Boltysh crater

From Wikipedia, the free encyclopedia
Jump to: navigation, search
Crater characteristics
Planet Earth
Coordinates 48°54′N 32°15′E / 48.9°N 32.25°E / 48.9; 32.25Coordinates: 48°54′N 32°15′E / 48.9°N 32.25°E / 48.9; 32.25
Diameter 24 kilometres (15 mi)
Depth 550 metres (1,800 ft)
Location of the Boltysh Crater

The Boltysh Crater is an impact crater in the Kirovohrad Oblast of Ukraine.[1] The crater is 24 kilometres (15 mi) in diameter and its age of 65.17 ± 0.64 million years, based on argon dating techniques, is within error of that of Chicxulub Crater in Mexico, and the Cretaceous–Paleogene boundary (K–Pg boundary). The Chicxulub impact is believed to have caused the mass extinction at the end of the Cretaceous period, which included the extinction of the dinosaurs. The Boltysh impact likely occurred several thousand years before Chicxulub, suggesting the extinction event may have been driven by multiple meteor strikes over an extended period of time about 65 million years ago.[2]

Overview[edit]

Boltysh Crater is located in central Ukraine, in the basin of the Tiasmyn River, a tributary of the Dnieper River. It is 24 kilometres (15 mi) in diameter, and is surrounded by an ejecta blanket of breccia preserved over an area of 6,500 square kilometres (2,500 sq mi). It is estimated that immediately after the impact, ejecta covered an area of 25,000 square kilometres (9,700 sq mi) to a depth of 1 metre (3.3 ft) or greater, and was some 600 metres (2,000 ft) deep at the crater rim.

The crater contains a central uplift about 6 kilometres (3.7 mi) in diameter, rising about 550 metres (1,800 ft) above the base level of the crater. This uplift currently lies beneath about 500 metres (1,600 ft) of sediment deposited since the impact, and was discovered in the 1960s during oil shale deposits exploration.

Age[edit]

When first identified, the age of the crater could only be roughly constrained between the age of the impacted rocks (the target) and the age of overlying sediments. The target rocks date from the Cenomanian (98.9 to 93.5 million years ago) and Turonian (93.5 to 89 million years ago) epochs. Bore samples of sediments overlying the crater contain fossils dating from the Paleocene epoch, 65 to 54.8 million years ago. The age of the crater was thus constrained to between 54.8 and 98.9 million years.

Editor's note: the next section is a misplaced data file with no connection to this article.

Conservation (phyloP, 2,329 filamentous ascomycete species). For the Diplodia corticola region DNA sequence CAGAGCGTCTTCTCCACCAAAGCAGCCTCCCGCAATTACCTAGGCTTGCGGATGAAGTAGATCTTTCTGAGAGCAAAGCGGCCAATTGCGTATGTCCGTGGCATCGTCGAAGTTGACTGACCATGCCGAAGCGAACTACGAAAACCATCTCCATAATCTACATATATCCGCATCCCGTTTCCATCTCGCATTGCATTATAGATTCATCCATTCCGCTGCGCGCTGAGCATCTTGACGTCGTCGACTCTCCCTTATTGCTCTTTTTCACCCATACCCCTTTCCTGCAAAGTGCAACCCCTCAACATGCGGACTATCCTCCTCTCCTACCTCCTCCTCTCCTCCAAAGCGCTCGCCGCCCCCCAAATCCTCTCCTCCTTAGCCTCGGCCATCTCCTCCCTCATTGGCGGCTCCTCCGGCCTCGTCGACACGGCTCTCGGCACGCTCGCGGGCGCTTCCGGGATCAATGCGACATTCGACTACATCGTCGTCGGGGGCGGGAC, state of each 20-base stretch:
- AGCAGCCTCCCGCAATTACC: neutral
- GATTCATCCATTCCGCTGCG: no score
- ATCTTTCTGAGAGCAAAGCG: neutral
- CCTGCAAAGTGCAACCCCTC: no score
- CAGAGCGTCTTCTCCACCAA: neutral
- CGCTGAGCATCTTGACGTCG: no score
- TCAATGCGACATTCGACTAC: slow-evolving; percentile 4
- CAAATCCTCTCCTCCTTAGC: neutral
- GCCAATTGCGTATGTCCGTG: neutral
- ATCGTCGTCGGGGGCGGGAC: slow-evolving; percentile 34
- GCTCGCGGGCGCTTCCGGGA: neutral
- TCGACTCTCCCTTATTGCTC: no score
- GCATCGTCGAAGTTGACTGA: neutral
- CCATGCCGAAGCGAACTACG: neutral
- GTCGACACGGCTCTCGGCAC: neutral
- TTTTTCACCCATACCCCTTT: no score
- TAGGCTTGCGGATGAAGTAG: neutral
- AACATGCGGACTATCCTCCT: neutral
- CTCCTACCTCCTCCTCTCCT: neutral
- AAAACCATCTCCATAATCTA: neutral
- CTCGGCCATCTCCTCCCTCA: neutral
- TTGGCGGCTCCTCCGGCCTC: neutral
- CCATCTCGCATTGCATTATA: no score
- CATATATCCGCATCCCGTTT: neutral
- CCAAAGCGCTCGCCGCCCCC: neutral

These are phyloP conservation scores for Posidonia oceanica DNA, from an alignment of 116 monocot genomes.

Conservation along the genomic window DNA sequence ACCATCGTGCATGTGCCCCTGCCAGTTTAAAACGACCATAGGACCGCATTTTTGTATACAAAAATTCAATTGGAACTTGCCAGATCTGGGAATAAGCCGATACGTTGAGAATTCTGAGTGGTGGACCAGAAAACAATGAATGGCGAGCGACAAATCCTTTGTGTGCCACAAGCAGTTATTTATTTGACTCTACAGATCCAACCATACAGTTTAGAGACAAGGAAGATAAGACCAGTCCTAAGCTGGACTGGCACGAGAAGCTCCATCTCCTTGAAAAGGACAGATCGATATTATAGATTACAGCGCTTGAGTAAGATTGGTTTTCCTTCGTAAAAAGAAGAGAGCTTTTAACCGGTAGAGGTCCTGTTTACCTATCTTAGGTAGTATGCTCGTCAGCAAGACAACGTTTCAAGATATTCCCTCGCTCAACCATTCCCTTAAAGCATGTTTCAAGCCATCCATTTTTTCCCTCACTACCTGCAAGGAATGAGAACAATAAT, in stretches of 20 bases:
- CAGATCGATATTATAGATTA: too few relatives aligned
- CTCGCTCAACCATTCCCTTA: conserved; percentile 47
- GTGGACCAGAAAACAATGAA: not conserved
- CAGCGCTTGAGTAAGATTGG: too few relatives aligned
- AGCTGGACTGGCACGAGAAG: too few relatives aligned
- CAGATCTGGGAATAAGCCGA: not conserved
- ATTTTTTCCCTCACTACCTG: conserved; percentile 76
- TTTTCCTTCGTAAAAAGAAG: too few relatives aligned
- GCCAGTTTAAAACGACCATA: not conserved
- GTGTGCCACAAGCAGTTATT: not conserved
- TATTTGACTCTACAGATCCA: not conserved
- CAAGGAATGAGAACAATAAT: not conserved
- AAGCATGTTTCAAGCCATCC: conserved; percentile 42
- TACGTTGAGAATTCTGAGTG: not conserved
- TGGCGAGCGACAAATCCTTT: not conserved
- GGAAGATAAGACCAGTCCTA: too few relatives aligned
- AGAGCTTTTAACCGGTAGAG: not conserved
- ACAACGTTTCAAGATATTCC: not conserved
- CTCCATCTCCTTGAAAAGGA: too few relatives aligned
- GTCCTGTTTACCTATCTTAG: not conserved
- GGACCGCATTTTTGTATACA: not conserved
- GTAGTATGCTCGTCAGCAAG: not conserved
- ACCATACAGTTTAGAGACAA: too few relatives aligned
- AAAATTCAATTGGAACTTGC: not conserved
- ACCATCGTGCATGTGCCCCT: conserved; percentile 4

Subsequent radiometric dating reduced the uncertainty. The concentration of U
238
decay products in impact glasses from the crater were used to derive an age of 65.04 ± 1.10 million years. Analysis of argon radioactive decay products yielded an age of 65.17 ± 0.64 million years. These ages are similar to that of Chicxulub Crater. An August 2010 study of ancient fern spikes suggests the Boltysh impact likely occurred several thousand years before Chicxulub.[2]

Likelihood of multiple impact[edit]

Although the ages derived for Chicxulub and Boltysh are the same to within their statistical errors, it does not necessarily follow that they formed at exactly the same time. At the estimated rate of impacts on the Earth, it would not be extremely unusual for a Boltysh-sized crater to be formed within half a million years of Chicxulub. The dating of these impact craters is not yet accurate enough to establish whether the impactors arrived thousands of years apart, perhaps as part of a generally elevated rate of impacts at that time, or were almost simultaneous, like the impacts of the fragments of Comet Shoemaker-Levy 9 on Jupiter in 1994.

The discovery of the unconfirmed Silverpit crater and the early report of its age as 65–60 million years[3] initially gave greater weight to the hypothesis that the Earth was struck by multiple impactors at this time, however, the age estimate has now been broadened to 74–45 million years.[4]

The controversial Shiva crater is claimed to have formed around the same time, but its status as an impact crater is disputed.

References[edit]

  1. ^ "Boltysh". Earth Impact Database. University of New Brunswick. Retrieved 2009-08-12. 
  2. ^ a b "Double meteorite strike 'caused dinosaur extinction". BBC News. 2010-08-27. Retrieved 2010-08-27. 
  3. ^ Stewart SA, Allen PJ (2002). "A 20 km-diameter multi-ringed impact structure in the North Sea". Nature 418 (6897): 520–3. doi:10.1038/nature00914. PMID 12152076. 
  4. ^ Stewart, S. A. & Allen, P. J. (2005). "3D seismic reflection mapping of the Silverpit multi-ringed crater, North Sea". Geological Society of America Bulletin 117 (3): 354–368. doi:10.1130/B25591.1. 
  1. Grieve R.A.F., Reny G., Gurov, E.P., Ryabenko V. A. (1985), Impact Melt Rocks of the Boltysh Crater, Meteoritics, v. 20, p. 655
  2. Gurov E.P., Gurova H.P. (1985), Boltysh Astrobleme: Impact Crater Pattern with a Central Uplift, Lunar & Planetary Science XVI, pp. 310–311
  3. Kashkarov L.L., Nazarov M.A., Lorents K.A., Kalinina G.V., Kononkova N.N. (1999), The Track Age of the Boltysh Impact Structure, Astronomicheskii Vestnik, v. 33, p. 253
  4. Kelley S.P., Gurov E. (2002), The Boltysh, another end-Cretaceous impact, Meteoritics & Planetary Science, v. 37, pp. 1031–1043
  5. Jolley D., Gilmour I., Gurov E., Kelley S., Watson J. (2010) Two large meteorite impacts at the Cretaceous-Paleogene boundary Geology September 2010, v. 38, pp. 835–838, doi:10.1130/G31034.1